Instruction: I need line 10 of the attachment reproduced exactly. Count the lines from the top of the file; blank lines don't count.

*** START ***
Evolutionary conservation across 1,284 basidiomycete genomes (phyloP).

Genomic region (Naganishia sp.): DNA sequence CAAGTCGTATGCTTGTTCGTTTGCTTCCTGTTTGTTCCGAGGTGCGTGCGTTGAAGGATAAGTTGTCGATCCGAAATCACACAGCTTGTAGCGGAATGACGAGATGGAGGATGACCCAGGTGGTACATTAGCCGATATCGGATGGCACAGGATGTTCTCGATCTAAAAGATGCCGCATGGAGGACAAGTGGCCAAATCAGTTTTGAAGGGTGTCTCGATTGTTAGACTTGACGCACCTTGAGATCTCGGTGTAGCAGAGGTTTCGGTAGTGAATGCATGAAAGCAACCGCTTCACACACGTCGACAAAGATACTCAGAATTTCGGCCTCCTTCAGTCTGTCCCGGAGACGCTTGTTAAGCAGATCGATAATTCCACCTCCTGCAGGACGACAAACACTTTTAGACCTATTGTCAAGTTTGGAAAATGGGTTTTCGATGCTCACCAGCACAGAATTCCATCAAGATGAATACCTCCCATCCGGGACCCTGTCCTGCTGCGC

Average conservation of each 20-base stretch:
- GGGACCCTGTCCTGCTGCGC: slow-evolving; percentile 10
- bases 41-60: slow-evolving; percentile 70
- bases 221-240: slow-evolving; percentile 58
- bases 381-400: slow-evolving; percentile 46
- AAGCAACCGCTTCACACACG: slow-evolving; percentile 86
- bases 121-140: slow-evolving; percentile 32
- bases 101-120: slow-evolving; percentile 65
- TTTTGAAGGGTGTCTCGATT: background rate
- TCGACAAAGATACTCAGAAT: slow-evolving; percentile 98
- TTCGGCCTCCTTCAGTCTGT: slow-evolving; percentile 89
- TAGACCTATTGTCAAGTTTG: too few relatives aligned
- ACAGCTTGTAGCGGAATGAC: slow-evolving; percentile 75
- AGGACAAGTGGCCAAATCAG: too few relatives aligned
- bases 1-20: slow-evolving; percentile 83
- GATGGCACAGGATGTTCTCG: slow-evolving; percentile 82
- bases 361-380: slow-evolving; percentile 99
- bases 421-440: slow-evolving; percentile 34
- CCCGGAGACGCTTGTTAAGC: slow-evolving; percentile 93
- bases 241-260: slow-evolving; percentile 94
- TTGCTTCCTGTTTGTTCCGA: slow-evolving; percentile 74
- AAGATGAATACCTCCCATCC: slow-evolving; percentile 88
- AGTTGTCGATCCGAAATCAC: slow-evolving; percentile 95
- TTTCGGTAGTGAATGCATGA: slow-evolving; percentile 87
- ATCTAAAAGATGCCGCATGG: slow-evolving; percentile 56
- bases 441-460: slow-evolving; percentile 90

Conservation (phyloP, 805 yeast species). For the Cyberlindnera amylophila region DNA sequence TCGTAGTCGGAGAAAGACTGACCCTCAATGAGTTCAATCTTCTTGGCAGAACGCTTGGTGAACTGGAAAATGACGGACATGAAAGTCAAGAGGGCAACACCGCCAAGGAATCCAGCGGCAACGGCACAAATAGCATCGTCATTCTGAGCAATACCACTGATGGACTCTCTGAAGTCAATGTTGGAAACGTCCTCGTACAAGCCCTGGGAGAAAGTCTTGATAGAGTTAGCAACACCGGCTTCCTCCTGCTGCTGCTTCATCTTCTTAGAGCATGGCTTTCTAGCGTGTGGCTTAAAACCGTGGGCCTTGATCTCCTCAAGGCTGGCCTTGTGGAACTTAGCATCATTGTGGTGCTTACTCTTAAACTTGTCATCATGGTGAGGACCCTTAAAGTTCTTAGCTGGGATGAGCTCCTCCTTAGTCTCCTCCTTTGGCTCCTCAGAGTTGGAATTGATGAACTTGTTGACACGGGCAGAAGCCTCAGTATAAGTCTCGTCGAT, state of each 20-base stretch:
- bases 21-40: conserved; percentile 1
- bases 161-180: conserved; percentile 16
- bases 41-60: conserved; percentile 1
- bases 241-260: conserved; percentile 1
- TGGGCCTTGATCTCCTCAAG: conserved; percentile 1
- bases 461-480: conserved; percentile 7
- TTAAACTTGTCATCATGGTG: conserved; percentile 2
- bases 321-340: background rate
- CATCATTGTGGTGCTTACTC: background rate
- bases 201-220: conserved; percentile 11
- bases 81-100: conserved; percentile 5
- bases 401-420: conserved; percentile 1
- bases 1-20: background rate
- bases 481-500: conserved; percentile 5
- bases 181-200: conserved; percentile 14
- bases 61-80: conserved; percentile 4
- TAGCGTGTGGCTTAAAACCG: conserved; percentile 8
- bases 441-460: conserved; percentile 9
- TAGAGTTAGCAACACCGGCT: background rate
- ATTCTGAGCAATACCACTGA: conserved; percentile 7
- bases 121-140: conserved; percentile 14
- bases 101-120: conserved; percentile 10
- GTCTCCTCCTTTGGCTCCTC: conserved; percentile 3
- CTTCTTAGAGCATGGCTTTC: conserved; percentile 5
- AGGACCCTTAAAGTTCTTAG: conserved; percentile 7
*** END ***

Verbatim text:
- bases 101-120: slow-evolving; percentile 65